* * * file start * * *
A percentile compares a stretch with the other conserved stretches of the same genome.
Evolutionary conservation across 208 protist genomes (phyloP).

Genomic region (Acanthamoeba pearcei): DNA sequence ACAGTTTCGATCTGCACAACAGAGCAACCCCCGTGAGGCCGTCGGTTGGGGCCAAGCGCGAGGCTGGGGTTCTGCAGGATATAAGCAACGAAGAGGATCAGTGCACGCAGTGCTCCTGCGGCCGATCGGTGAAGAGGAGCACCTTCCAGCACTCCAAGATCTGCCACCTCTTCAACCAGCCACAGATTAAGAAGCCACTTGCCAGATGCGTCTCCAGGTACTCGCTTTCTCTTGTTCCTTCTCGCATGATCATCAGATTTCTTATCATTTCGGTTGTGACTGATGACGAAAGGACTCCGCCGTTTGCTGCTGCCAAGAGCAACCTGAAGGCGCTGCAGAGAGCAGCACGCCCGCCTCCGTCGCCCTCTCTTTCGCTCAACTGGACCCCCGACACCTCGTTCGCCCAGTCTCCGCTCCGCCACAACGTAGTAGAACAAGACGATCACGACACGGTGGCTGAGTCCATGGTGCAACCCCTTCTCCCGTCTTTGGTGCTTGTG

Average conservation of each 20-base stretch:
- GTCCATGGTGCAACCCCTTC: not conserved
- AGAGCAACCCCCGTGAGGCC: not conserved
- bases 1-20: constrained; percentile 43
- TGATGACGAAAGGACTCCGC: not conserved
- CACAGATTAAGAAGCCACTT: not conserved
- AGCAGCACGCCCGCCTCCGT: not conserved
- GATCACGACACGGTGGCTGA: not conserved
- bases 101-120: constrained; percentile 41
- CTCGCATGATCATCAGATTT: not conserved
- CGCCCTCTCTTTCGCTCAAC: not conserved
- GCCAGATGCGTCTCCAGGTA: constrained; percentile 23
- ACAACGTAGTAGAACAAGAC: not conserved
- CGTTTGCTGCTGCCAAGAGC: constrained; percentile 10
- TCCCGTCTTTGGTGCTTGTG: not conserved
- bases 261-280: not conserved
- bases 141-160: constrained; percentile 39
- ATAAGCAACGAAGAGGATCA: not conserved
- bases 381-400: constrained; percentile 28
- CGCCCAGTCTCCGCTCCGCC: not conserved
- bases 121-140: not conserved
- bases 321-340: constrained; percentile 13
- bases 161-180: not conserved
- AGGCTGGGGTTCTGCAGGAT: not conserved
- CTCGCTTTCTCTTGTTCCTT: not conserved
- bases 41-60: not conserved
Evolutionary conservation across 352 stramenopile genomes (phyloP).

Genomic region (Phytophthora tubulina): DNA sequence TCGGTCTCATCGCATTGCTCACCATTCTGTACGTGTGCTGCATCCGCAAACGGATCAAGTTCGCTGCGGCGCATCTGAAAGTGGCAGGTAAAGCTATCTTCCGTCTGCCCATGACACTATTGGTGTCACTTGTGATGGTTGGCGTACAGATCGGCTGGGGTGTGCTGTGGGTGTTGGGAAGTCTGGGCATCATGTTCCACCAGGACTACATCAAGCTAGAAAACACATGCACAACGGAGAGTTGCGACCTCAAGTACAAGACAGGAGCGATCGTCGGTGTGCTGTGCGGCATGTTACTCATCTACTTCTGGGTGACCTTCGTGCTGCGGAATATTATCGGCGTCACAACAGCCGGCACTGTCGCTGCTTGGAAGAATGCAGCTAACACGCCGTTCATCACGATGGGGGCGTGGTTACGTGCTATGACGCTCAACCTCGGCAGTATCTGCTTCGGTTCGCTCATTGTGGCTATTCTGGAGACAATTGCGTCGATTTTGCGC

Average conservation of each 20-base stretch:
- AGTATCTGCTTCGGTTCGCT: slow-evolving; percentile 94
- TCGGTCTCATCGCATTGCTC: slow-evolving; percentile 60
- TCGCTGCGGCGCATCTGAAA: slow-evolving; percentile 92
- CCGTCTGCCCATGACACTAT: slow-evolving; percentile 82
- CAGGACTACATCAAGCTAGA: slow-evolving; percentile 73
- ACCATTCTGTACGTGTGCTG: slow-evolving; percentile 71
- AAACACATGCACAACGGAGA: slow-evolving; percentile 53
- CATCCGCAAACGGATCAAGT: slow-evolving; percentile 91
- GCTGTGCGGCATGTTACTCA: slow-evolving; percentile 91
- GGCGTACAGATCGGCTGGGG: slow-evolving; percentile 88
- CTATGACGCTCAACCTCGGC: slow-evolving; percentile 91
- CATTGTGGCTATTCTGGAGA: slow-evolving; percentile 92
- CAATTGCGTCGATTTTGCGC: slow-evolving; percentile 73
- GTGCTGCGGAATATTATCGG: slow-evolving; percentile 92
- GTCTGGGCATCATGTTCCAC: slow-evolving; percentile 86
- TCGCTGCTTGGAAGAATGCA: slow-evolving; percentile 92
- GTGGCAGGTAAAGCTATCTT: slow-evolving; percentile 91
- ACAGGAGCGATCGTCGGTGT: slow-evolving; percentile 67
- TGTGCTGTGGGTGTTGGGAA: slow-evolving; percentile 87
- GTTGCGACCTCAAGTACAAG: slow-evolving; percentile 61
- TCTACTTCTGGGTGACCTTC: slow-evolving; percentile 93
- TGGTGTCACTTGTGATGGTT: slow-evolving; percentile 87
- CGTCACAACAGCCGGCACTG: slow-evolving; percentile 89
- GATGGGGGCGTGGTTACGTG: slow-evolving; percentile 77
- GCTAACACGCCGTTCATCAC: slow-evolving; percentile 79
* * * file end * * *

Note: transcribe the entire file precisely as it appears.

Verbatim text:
A percentile compares a stretch with the other conserved stretches of the same genome.
Evolutionary conservation across 208 protist genomes (phyloP).

Genomic region (Acanthamoeba pearcei): DNA sequence ACAGTTTCGATCTGCACAACAGAGCAACCCCCGTGAGGCCGTCGGTTGGGGCCAAGCGCGAGGCTGGGGTTCTGCAGGATATAAGCAACGAAGAGGATCAGTGCACGCAGTGCTCCTGCGGCCGATCGGTGAAGAGGAGCACCTTCCAGCACTCCAAGATCTGCCACCTCTTCAACCAGCCACAGATTAAGAAGCCACTTGCCAGATGCGTCTCCAGGTACTCGCTTTCTCTTGTTCCTTCTCGCATGATCATCAGATTTCTTATCATTTCGGTTGTGACTGATGACGAAAGGACTCCGCCGTTTGCTGCTGCCAAGAGCAACCTGAAGGCGCTGCAGAGAGCAGCACGCCCGCCTCCGTCGCCCTCTCTTTCGCTCAACTGGACCCCCGACACCTCGTTCGCCCAGTCTCCGCTCCGCCACAACGTAGTAGAACAAGACGATCACGACACGGTGGCTGAGTCCATGGTGCAACCCCTTCTCCCGTCTTTGGTGCTTGTG

Average conservation of each 20-base stretch:
- GTCCATGGTGCAACCCCTTC: not conserved
- AGAGCAACCCCCGTGAGGCC: not conserved
- bases 1-20: constrained; percentile 43
- TGATGACGAAAGGACTCCGC: not conserved
- CACAGATTAAGAAGCCACTT: not conserved
- AGCAGCACGCCCGCCTCCGT: not conserved
- GATCACGACACGGTGGCTGA: not conserved
- bases 101-120: constrained; percentile 41
- CTCGCATGATCATCAGATTT: not conserved
- CGCCCTCTCTTTCGCTCAAC: not conserved
- GCCAGATGCGTCTCCAGGTA: constrained; percentile 23
- ACAACGTAGTAGAACAAGAC: not conserved
- CGTTTGCTGCTGCCAAGAGC: constrained; percentile 10
- TCCCGTCTTTGGTGCTTGTG: not conserved
- bases 261-280: not conserved
- bases 141-160: constrained; percentile 39
- ATAAGCAACGAAGAGGATCA: not conserved
- bases 381-400: constrained; percentile 28
- CGCCCAGTCTCCGCTCCGCC: not conserved
- bases 121-140: not conserved
- bases 321-340: constrained; percentile 13
- bases 161-180: not conserved
- AGGCTGGGGTTCTGCAGGAT: not conserved
- CTCGCTTTCTCTTGTTCCTT: not conserved
- bases 41-60: not conserved
Evolutionary conservation across 352 stramenopile genomes (phyloP).

Genomic region (Phytophthora tubulina): DNA sequence TCGGTCTCATCGCATTGCTCACCATTCTGTACGTGTGCTGCATCCGCAAACGGATCAAGTTCGCTGCGGCGCATCTGAAAGTGGCAGGTAAAGCTATCTTCCGTCTGCCCATGACACTATTGGTGTCACTTGTGATGGTTGGCGTACAGATCGGCTGGGGTGTGCTGTGGGTGTTGGGAAGTCTGGGCATCATGTTCCACCAGGACTACATCAAGCTAGAAAACACATGCACAACGGAGAGTTGCGACCTCAAGTACAAGACAGGAGCGATCGTCGGTGTGCTGTGCGGCATGTTACTCATCTACTTCTGGGTGACCTTCGTGCTGCGGAATATTATCGGCGTCACAACAGCCGGCACTGTCGCTGCTTGGAAGAATGCAGCTAACACGCCGTTCATCACGATGGGGGCGTGGTTACGTGCTATGACGCTCAACCTCGGCAGTATCTGCTTCGGTTCGCTCATTGTGGCTATTCTGGAGACAATTGCGTCGATTTTGCGC

Average conservation of each 20-base stretch:
- AGTATCTGCTTCGGTTCGCT: slow-evolving; percentile 94
- TCGGTCTCATCGCATTGCTC: slow-evolving; percentile 60
- TCGCTGCGGCGCATCTGAAA: slow-evolving; percentile 92
- CCGTCTGCCCATGACACTAT: slow-evolving; percentile 82
- CAGGACTACATCAAGCTAGA: slow-evolving; percentile 73
- ACCATTCTGTACGTGTGCTG: slow-evolving; percentile 71
- AAACACATGCACAACGGAGA: slow-evolving; percentile 53
- CATCCGCAAACGGATCAAGT: slow-evolving; percentile 91
- GCTGTGCGGCATGTTACTCA: slow-evolving; percentile 91
- GGCGTACAGATCGGCTGGGG: slow-evolving; percentile 88
- CTATGACGCTCAACCTCGGC: slow-evolving; percentile 91
- CATTGTGGCTATTCTGGAGA: slow-evolving; percentile 92
- CAATTGCGTCGATTTTGCGC: slow-evolving; percentile 73
- GTGCTGCGGAATATTATCGG: slow-evolving; percentile 92
- GTCTGGGCATCATGTTCCAC: slow-evolving; percentile 86
- TCGCTGCTTGGAAGAATGCA: slow-evolving; percentile 92
- GTGGCAGGTAAAGCTATCTT: slow-evolving; percentile 91
- ACAGGAGCGATCGTCGGTGT: slow-evolving; percentile 67
- TGTGCTGTGGGTGTTGGGAA: slow-evolving; percentile 87
- GTTGCGACCTCAAGTACAAG: slow-evolving; percentile 61
- TCTACTTCTGGGTGACCTTC: slow-evolving; percentile 93
- TGGTGTCACTTGTGATGGTT: slow-evolving; percentile 87
- CGTCACAACAGCCGGCACTG: slow-evolving; percentile 89
- GATGGGGGCGTGGTTACGTG: slow-evolving; percentile 77
- GCTAACACGCCGTTCATCAC: slow-evolving; percentile 79